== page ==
A Corny Concerto is an American animated short produced by Warner Bros. Cartoons and distributed by Warner Bros. It was directed by Bob Clampett, written by Frank Tashlin, animated by Robert McKimson and released as part of the Merrie Melodies series on September 25, 1943. A parody of Disney's 1940 feature Fantasia, the film uses two of Johann Strauss' best known waltzes, Tales from the Vienna Woods and The Blue Danube, adapted by the cartoon unit's music director, Carl Stalling and orchestrated by its arranger and later, Stalling's successor, Milt Franklyn. Long considered a classic for its sly humor and impeccable timing with the music, it was voted #47 of the 50 Greatest Cartoons of all time by members of the animation field in 1994. The title, in tune with the name of the unit's other cartoon series, Looney Tunes, suggests another Disney titling parody, that of the pioneering series Silly Symphonies. Some prints of the cartoon consider it a Bugs Bunny cartoon.
There is a public domain a.a.p. print that says it was a Blue Ribbon. However, this is a damaged print as the cartoon was never reissued. There is an original a.a.p. print not a damaged one that exists on YouTube.
This cartoon was a milestone, as it was the first WB cartoon ever to feature more than two of their major characters in starring roles (though not all appeared on screen at the same time); not counting I Haven't Got a Hat, which was the debut for a number of characters, of which only one became a major star. Elmer Fudd appears as the musicologist/composer (as Deems Taylor was in Fantasia) introducing each segment. The first segment, Tales from the Vienna Woods, stars Bugs Bunny and Porky Pig, the former as the prey and the latter as the hunter. In addition, a number of people consider the main character in the second segment, The Blue Danube, to be a young Daffy Duck.
This was the only cartoon in the "classic" era to feature Bugs and Porky starring together. Two other cartoons have one making a cameo in the other's cartoon: Porky Pig's Feat features Bugs in a cameo as another patron locked in the hotel Porky and Daffy stayed at, and the 1964 version of Dumb Patrol (with Bugs and Yosemite Sam) has Porky cameoing as a World War I soldier. Also, in 1938's Porky's Hare Hunt, Porky hunts a Bugs Bunny prototype.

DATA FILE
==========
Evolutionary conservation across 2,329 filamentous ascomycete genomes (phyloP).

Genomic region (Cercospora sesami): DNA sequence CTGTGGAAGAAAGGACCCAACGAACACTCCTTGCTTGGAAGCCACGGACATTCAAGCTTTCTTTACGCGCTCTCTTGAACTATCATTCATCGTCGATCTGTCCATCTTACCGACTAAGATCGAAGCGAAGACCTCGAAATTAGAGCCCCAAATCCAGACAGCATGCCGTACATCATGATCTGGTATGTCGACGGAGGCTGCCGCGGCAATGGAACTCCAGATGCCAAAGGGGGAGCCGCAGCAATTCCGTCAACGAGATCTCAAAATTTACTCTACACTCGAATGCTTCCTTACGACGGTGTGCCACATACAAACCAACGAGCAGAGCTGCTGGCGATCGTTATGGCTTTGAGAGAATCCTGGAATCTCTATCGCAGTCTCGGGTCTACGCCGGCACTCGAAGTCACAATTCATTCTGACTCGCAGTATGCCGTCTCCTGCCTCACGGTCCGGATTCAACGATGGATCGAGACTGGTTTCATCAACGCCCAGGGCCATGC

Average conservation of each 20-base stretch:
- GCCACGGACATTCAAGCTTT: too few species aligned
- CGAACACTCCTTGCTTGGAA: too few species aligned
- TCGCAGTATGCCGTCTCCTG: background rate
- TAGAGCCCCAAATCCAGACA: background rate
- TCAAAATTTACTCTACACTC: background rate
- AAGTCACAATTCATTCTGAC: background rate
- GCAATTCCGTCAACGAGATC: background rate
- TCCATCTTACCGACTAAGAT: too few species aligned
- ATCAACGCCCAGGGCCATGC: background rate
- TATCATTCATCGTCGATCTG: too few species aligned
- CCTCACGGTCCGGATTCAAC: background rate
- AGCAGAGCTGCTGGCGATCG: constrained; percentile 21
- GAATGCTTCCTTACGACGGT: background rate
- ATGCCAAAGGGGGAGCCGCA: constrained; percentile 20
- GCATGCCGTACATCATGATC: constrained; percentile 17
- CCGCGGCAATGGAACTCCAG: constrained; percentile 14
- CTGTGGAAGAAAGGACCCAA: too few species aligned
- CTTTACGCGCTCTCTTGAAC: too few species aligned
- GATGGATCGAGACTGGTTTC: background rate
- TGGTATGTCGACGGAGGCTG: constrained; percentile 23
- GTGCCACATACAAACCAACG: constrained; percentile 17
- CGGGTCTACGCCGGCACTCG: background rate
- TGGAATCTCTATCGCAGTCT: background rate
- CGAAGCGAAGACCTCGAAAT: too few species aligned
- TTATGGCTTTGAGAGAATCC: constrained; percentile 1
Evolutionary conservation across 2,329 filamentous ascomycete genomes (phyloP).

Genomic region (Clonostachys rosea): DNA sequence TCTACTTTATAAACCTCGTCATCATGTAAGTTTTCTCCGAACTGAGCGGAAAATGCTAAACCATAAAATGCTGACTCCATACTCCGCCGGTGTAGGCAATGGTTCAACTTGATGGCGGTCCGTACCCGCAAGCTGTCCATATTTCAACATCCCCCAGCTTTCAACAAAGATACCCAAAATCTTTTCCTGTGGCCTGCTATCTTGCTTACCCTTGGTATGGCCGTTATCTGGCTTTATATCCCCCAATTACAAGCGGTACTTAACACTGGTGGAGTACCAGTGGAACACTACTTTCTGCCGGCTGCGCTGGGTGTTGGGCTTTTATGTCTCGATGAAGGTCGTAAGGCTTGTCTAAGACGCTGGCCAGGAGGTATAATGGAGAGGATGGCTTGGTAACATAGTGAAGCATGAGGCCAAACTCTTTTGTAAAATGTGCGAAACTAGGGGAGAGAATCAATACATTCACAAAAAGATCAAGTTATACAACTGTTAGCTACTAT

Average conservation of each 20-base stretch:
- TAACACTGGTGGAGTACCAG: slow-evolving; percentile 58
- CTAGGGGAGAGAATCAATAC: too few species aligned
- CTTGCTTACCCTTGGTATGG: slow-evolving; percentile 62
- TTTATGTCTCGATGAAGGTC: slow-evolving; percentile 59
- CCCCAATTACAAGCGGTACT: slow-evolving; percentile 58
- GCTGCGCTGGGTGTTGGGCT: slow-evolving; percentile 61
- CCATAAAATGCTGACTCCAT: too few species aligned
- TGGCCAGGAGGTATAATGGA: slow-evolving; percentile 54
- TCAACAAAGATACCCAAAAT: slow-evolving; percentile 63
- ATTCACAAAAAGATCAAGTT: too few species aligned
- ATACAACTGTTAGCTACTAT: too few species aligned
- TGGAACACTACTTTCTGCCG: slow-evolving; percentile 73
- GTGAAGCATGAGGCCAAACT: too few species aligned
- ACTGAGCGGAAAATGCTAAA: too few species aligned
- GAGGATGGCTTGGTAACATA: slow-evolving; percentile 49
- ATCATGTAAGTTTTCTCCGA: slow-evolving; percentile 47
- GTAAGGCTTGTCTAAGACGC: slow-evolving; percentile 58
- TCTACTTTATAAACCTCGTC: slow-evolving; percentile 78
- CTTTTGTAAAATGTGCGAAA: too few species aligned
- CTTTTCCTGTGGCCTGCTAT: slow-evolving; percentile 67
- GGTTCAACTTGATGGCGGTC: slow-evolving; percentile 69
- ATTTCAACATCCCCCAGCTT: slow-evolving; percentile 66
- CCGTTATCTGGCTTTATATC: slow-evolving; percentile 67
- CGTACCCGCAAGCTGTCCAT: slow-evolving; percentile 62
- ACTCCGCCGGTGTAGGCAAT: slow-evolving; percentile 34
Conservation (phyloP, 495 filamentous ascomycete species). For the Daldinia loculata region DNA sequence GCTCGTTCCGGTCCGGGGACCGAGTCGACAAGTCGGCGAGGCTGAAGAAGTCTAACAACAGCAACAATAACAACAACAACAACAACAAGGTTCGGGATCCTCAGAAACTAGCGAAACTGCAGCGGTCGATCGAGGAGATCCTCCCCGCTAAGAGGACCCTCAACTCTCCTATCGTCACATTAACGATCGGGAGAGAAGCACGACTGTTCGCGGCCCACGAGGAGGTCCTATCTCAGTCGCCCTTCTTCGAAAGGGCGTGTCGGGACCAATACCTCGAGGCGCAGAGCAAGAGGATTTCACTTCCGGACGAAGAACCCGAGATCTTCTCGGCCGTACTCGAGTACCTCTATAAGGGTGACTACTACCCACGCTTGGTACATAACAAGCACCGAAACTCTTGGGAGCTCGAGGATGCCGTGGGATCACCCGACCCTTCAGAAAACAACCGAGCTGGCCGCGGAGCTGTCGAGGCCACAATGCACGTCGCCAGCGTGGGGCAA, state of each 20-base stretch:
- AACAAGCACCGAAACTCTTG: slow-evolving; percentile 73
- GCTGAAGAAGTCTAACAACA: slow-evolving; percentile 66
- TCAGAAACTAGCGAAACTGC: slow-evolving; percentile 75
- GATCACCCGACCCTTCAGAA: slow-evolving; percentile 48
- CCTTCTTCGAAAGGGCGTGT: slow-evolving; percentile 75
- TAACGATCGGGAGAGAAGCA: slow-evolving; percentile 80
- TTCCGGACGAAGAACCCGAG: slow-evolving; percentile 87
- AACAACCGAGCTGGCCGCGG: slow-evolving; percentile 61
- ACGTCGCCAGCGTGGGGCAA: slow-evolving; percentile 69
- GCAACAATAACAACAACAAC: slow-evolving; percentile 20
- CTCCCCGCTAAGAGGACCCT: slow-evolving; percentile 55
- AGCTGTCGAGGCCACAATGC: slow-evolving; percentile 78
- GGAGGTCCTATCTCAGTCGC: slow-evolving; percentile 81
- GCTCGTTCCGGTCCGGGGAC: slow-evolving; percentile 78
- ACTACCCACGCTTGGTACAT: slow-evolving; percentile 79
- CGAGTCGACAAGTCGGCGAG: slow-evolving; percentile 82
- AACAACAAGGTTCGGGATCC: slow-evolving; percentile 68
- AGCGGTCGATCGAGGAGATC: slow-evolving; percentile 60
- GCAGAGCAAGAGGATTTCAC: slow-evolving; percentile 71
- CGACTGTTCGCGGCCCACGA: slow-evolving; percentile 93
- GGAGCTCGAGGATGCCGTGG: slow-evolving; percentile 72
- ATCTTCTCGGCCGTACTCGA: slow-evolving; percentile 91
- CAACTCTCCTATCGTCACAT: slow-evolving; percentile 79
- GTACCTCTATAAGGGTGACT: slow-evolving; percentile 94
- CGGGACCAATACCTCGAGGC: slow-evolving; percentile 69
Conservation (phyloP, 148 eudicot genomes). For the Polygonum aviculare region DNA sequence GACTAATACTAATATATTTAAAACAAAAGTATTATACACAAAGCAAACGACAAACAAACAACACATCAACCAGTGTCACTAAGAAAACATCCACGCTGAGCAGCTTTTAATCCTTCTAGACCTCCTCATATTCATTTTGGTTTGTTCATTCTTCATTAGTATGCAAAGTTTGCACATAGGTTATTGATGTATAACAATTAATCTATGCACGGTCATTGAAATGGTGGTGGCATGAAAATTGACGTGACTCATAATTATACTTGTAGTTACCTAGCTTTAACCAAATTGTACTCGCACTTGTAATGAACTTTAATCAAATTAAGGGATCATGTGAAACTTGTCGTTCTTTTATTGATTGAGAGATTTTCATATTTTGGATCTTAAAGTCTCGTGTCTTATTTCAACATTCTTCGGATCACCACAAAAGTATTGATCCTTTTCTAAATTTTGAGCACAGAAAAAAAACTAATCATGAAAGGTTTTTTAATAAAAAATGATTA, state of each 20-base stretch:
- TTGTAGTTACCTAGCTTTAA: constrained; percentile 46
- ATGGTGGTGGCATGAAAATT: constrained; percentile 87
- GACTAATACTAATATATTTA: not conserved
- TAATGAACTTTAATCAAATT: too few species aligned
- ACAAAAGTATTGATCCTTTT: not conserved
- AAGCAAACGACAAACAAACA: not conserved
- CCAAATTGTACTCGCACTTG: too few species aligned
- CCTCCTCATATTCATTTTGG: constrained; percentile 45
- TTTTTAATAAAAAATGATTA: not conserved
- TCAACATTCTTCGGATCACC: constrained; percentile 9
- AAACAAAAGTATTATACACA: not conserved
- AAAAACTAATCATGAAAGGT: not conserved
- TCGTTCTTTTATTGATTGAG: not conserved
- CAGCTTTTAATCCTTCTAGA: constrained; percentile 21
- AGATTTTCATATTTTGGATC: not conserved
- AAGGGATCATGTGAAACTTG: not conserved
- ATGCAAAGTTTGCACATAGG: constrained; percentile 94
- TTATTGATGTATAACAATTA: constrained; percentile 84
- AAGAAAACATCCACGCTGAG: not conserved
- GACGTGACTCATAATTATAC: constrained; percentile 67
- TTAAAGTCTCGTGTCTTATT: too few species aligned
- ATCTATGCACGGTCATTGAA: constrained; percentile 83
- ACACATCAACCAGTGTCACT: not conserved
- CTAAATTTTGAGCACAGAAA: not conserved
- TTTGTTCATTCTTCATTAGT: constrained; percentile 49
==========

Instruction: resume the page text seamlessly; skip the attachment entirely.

The film's name is explained in the first shot as Carnegie Hall, now called "Corny-gie Hall", becomes the setting for the stately appearance of a distinguished musicologist, most notably exemplified by Deems Taylor, who introduced Fantasia. Piotr Tchaikovsky's Piano Concerto No. 1 is heard over the opening credits. The "eminent personality" here, presented in the same grandiose fashion as Taylor, turns out to be none other than Elmer Fudd (voiced by Arthur Q. Bryan) who, while wearing Deems Taylor-style eyeglasses, although notably oversized, exhibits all of his own familiar mannerisms, including the nervous giggle and characteristic derhotacism: "Wisten to the wippwing wefwain of the woodwind, as it wolls awound and awound, and it comes out here..."(quoting the lyrics to the popular song The Music Goes Round and Round). In a staple of cartoon humor, Elmer is unable to control his starched tuxedo shirt front, which keeps rolling up in the manner of a window shade into his face while he tries to introduce the Vienna Woods segment. Returning for the introduction of the slightly-longer Blue Danube segment, he continues to be frustrated by the incessantly recalcitrant front and finally rips it away, causing his trousers to fall down and eliciting a final giggle of embarrassment. The two introductions contain the only spoken words in the cartoon since, apart from a few isolated non-verbal vocal sounds, the soundtrack of the musical segments consists of the Strauss waltzes.
Tales from the Vienna Woods